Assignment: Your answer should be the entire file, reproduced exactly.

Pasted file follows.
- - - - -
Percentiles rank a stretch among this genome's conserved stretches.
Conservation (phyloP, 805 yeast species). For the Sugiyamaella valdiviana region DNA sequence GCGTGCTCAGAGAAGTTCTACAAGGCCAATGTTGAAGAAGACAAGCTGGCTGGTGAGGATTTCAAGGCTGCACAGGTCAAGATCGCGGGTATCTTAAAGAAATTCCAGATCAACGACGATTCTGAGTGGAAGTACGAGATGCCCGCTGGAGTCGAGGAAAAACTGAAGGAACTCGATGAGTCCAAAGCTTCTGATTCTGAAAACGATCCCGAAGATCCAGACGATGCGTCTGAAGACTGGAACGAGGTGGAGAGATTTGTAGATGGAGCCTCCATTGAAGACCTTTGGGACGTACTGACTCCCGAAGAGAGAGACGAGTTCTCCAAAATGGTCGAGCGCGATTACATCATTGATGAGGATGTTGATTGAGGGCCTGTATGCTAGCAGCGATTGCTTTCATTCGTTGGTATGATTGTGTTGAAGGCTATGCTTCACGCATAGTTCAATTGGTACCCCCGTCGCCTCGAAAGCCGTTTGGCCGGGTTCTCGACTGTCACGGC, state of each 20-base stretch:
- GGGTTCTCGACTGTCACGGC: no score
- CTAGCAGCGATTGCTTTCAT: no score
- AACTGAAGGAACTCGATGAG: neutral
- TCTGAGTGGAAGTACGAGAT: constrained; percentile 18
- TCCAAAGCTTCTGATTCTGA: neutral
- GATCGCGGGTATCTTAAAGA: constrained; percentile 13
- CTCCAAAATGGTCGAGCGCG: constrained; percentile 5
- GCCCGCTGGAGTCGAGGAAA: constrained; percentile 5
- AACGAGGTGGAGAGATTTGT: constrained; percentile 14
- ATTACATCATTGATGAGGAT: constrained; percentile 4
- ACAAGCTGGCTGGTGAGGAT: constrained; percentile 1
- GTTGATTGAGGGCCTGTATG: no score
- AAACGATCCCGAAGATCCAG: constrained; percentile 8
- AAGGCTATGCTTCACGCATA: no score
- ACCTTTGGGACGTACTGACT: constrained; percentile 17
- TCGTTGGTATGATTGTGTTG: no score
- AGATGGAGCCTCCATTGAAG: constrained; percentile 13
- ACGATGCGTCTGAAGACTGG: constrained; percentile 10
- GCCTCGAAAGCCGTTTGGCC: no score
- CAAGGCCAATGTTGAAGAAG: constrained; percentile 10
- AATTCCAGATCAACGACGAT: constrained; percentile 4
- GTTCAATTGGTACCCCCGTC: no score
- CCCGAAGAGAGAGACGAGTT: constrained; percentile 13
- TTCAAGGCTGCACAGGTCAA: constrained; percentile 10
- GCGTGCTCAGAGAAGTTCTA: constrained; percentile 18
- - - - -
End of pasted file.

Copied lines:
Percentiles rank a stretch among this genome's conserved stretches.
Conservation (phyloP, 805 yeast species). For the Sugiyamaella valdiviana region DNA sequence GCGTGCTCAGAGAAGTTCTACAAGGCCAATGTTGAAGAAGACAAGCTGGCTGGTGAGGATTTCAAGGCTGCACAGGTCAAGATCGCGGGTATCTTAAAGAAATTCCAGATCAACGACGATTCTGAGTGGAAGTACGAGATGCCCGCTGGAGTCGAGGAAAAACTGAAGGAACTCGATGAGTCCAAAGCTTCTGATTCTGAAAACGATCCCGAAGATCCAGACGATGCGTCTGAAGACTGGAACGAGGTGGAGAGATTTGTAGATGGAGCCTCCATTGAAGACCTTTGGGACGTACTGACTCCCGAAGAGAGAGACGAGTTCTCCAAAATGGTCGAGCGCGATTACATCATTGATGAGGATGTTGATTGAGGGCCTGTATGCTAGCAGCGATTGCTTTCATTCGTTGGTATGATTGTGTTGAAGGCTATGCTTCACGCATAGTTCAATTGGTACCCCCGTCGCCTCGAAAGCCGTTTGGCCGGGTTCTCGACTGTCACGGC, state of each 20-base stretch:
- GGGTTCTCGACTGTCACGGC: no score
- CTAGCAGCGATTGCTTTCAT: no score
- AACTGAAGGAACTCGATGAG: neutral
- TCTGAGTGGAAGTACGAGAT: constrained; percentile 18
- TCCAAAGCTTCTGATTCTGA: neutral
- GATCGCGGGTATCTTAAAGA: constrained; percentile 13
- CTCCAAAATGGTCGAGCGCG: constrained; percentile 5
- GCCCGCTGGAGTCGAGGAAA: constrained; percentile 5
- AACGAGGTGGAGAGATTTGT: constrained; percentile 14
- ATTACATCATTGATGAGGAT: constrained; percentile 4
- ACAAGCTGGCTGGTGAGGAT: constrained; percentile 1
- GTTGATTGAGGGCCTGTATG: no score
- AAACGATCCCGAAGATCCAG: constrained; percentile 8
- AAGGCTATGCTTCACGCATA: no score
- ACCTTTGGGACGTACTGACT: constrained; percentile 17
- TCGTTGGTATGATTGTGTTG: no score
- AGATGGAGCCTCCATTGAAG: constrained; percentile 13
- ACGATGCGTCTGAAGACTGG: constrained; percentile 10
- GCCTCGAAAGCCGTTTGGCC: no score
- CAAGGCCAATGTTGAAGAAG: constrained; percentile 10
- AATTCCAGATCAACGACGAT: constrained; percentile 4
- GTTCAATTGGTACCCCCGTC: no score
- CCCGAAGAGAGAGACGAGTT: constrained; percentile 13
- TTCAAGGCTGCACAGGTCAA: constrained; percentile 10
- GCGTGCTCAGAGAAGTTCTA: constrained; percentile 18